Barenaked Ladies release full-length ‘Fake Nudes’

Barenaked Ladies
Fake Nudes

Raisin’ Records · November 17, 2017

The Barenaked Ladies strike back with some old and some new on Fake Nudes, their most recent album.


These old white dudes know exactly what they’re doing — I’m just not quite sure what it is. Maybe they’re out to prove that they can be relevant, even 25 years after their first studio release. Perhaps they’re determined to show that Canadians can write good music too. Or, maybe, they’re trying to outlast their former bandmates’ cocaine scandal. To be honest, I really don’t know what the band is on a mission to do. I cannot figure it out no matter how many times I listen to the album, but I love it anyways.

“I know what it’s like when the blind lead the blind into the night.” – Bag of Bones

Most of the songs sound like the first song on the album, ‘Canada Dry.’ That’s not necessarily a bad thing, however, because ‘Canada Dry’ sounds just like the Barenaked Ladies that we’ve come to know and love. Almost every song on the album starts off with a fun and simple chord progression followed by great one-liners like, “You leave me high and Canada Dry,” or “Freaky like antiguey-d.” It’s fun, it’s good, it’s “barenaked.” But there’s some significantly less barenaked goodness on this album too. I don’t know where these new style experiments came from, but I like it.

“Everywhere I go is home / Every town and every road / Every song I’ve ever known / Carried in my bones / I feel like a lightning strike / Every time I rock the mic / You can join me if you’d like / Or I’ll go on my own.” – Lookin’ Up

The third song on the album, ‘Invisible Fence,’ takes a political stance that goes far beyond the typical barenaked repertoire. They take a fascinating stance to modern diplomacy issues at the executive level as they sing: “Some people want to build more walls, pretend there’s no shot at peace at all.” Perhaps this line is fueled by inspiration from significantly more youthful musical influences like Fifth Harmony taking a stance against Trump’s idea of international diplomacy. No matter where it came from, the point remains that it is different. And although I typically hate when albums break flow, Barenaked Ladies are so consistently prolific that I have trouble judging the quality of such a small aspect of the record as a whole.

“It’s difficult not to take offense / When you’re running into an invisible fence.” – Invisible Fence

Two tracks later, the band comes back to the political realm, this time to the world of socioeconomic justice. The song ‘Sunshine’ is centered around the line, “I ran fast, but I came last / ‘Cause although I set the pace / It was rigged from the start that I’d lose this race.”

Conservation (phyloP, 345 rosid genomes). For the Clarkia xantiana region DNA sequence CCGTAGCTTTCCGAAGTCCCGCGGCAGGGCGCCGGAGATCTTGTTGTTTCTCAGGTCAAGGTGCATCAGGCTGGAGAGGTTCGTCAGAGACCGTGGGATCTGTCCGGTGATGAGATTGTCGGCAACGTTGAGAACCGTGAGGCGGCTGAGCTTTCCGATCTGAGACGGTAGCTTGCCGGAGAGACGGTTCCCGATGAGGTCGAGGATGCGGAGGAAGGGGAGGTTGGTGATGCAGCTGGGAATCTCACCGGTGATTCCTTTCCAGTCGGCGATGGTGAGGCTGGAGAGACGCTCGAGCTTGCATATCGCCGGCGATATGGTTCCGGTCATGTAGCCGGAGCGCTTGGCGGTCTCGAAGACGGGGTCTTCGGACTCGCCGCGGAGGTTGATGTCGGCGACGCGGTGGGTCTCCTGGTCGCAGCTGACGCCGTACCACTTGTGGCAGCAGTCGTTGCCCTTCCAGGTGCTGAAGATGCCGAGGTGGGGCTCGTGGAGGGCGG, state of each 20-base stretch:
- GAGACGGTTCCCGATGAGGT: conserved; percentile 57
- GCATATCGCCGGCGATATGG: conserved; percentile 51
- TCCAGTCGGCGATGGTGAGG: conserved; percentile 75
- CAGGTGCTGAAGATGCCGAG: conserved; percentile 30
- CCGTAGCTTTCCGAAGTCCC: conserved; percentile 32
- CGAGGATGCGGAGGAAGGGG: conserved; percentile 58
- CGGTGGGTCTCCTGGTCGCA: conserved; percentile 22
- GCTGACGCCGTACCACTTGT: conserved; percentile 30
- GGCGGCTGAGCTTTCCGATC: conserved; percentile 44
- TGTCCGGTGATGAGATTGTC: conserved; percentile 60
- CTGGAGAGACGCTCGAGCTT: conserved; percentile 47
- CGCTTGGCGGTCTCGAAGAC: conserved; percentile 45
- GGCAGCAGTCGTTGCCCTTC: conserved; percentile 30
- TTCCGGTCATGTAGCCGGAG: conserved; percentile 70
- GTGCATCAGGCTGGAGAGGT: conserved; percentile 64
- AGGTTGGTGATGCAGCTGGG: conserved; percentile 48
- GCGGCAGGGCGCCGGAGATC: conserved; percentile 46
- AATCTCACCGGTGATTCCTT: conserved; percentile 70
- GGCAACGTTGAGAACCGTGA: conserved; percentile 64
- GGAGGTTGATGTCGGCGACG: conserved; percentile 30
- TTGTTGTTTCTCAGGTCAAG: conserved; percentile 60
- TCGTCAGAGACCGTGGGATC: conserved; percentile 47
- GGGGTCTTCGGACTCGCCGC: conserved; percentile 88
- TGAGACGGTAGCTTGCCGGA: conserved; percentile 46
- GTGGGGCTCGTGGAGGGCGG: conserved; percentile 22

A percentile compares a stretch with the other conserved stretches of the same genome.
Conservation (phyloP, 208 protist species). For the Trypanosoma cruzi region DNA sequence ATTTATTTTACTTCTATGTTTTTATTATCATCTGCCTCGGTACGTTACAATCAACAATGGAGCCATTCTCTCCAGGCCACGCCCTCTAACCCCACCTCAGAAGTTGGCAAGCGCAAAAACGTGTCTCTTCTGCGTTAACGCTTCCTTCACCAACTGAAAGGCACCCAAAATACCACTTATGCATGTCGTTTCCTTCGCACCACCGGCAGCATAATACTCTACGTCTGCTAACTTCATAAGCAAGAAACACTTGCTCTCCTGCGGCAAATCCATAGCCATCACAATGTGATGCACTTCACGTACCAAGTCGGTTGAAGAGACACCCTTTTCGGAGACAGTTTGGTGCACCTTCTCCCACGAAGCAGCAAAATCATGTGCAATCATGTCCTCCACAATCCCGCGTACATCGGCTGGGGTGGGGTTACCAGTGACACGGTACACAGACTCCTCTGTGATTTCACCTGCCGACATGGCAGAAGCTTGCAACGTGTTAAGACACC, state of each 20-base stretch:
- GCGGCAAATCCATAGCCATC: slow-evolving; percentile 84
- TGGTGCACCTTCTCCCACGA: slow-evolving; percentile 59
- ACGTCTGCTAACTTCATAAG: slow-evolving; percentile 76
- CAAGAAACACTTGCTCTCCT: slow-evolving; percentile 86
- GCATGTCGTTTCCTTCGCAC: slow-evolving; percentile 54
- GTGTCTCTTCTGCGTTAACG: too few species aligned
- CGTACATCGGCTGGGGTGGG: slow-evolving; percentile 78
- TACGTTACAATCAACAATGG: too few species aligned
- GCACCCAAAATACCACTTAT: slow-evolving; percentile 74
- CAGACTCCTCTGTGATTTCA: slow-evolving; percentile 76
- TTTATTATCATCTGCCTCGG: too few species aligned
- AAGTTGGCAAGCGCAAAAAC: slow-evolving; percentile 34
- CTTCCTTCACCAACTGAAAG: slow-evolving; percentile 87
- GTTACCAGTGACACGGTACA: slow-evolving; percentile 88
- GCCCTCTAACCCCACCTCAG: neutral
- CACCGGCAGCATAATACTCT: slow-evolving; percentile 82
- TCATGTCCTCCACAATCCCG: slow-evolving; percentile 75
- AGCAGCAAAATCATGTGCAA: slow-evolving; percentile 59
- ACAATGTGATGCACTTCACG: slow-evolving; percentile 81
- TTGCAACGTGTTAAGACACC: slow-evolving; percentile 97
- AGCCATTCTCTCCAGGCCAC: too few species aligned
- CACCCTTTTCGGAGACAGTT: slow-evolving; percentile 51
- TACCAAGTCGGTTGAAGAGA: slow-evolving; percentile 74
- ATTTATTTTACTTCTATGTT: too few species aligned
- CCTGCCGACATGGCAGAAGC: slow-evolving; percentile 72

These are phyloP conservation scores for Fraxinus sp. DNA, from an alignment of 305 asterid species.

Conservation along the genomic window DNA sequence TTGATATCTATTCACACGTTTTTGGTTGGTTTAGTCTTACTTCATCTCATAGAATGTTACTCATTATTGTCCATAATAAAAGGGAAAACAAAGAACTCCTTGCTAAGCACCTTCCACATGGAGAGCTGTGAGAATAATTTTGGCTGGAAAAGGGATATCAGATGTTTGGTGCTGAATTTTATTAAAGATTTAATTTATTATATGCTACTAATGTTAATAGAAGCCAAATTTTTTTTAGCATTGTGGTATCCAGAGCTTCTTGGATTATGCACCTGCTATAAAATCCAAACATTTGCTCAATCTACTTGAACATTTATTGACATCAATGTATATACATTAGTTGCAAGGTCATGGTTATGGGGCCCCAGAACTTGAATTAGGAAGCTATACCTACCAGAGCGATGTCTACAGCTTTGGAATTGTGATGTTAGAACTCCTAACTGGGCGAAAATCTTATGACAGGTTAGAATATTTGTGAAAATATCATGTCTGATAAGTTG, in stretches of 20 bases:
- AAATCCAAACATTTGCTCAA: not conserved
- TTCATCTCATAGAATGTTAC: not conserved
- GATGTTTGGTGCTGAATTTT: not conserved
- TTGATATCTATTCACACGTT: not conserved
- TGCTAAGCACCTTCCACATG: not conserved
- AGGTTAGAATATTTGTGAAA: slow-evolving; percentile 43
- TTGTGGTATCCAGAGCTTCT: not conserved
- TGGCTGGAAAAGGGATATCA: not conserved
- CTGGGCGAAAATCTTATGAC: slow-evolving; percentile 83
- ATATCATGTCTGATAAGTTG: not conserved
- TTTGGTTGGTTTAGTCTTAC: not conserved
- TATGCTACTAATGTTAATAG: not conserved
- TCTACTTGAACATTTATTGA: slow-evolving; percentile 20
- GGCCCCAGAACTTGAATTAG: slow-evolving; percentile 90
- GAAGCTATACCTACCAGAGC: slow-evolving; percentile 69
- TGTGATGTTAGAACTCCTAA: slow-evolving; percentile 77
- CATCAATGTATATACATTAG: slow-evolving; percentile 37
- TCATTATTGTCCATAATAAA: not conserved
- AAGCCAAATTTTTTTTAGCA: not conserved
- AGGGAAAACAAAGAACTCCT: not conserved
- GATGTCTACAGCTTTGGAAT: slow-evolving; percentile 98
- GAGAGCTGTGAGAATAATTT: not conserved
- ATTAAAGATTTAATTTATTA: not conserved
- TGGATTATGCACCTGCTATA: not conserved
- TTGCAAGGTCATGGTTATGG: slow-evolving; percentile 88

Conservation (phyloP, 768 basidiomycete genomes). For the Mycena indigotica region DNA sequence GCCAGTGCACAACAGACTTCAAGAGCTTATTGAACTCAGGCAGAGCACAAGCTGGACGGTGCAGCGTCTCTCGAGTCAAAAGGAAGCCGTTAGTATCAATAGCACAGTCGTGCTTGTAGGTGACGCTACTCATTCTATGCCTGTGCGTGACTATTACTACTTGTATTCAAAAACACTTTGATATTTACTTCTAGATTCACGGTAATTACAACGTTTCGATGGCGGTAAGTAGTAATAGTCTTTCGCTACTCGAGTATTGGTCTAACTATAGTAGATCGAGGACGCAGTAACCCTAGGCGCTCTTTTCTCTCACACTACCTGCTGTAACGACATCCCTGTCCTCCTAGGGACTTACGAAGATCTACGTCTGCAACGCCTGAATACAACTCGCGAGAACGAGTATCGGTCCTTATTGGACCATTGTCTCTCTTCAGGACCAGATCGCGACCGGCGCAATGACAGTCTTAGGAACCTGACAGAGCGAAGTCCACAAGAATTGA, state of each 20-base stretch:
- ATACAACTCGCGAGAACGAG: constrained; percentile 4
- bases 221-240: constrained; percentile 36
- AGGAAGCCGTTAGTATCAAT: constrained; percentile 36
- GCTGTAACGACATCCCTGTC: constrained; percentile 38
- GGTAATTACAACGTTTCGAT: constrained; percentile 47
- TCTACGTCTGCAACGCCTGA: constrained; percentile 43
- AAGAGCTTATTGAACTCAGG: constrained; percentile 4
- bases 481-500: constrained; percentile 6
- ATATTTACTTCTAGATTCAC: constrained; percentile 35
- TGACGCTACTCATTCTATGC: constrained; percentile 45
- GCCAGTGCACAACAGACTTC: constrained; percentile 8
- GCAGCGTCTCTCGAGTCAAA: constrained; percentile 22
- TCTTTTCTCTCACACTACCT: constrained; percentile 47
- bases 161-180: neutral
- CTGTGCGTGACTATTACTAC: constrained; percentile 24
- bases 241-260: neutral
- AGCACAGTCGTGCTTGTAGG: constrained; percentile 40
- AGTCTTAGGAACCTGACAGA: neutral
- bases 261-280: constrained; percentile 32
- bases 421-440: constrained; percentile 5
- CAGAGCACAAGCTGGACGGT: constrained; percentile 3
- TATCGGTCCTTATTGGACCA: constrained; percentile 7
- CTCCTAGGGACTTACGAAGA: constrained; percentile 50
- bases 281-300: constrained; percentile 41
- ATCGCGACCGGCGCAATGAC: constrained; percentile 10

This is a clear reference to the notion of moral luck, which points out that it is not possible to say that all children are given an equal chance to succeed. With that having been said, this is an interesting thing for a group of successful old men to point out.

The final song on the album, ‘Township of King,’ is folksy, random, and sounds like something that Mumford and Sons would write, but it’s amazing. It talks about a queen who rules over “the fields and farms,” and although I have yet to figure out if it has anything to do with anything, I know that is an early favorite from Fake Nudes.

“Then one day a yellow bird landed on her hand / devoted, it sang to her so that she could understand / it warned of the trucks coming up the road filled with concrete and steel / about to cut down all the trees and pave over the fields.” – Township of King

Don’t let the title fool you: This album is the Real Nudes of music. The Barenaked Ladies put out an album with good, fun jams for the long-time fans, and some cool experiments for the newbies. I love the band, I love their hits, I love their B-sides, but not everyone does. So, if for no other reason, I propose that everyone listen to this album at least once for the cutest love story reference that satiric alt-rock has ever heard: “I’ll be your Wesley, you be my Buttercup.”

“It’s you and me against the world / and it won’t stand a chance no matter what the circumstance” – You + Me Vs The World

Listen to Fake Nudes here:

About Andrew Szendrey 7 Articles
Hot take: 'The Incredible True Story' by Logic was the best album of 2015. Andrew Szendrey is a first year Pharmaceutical Sciences student who has no business writing about music or getting into concerts for free, but does it anyways. He likes country even though he doesn't know anything about tractors. His favorite artists are Lynyrd Skynyrd, Darius Rucker, Timeflies, OneRepublic, Logic, Witt Lowry, Chef'Special, and a hometown band called Ottawa.

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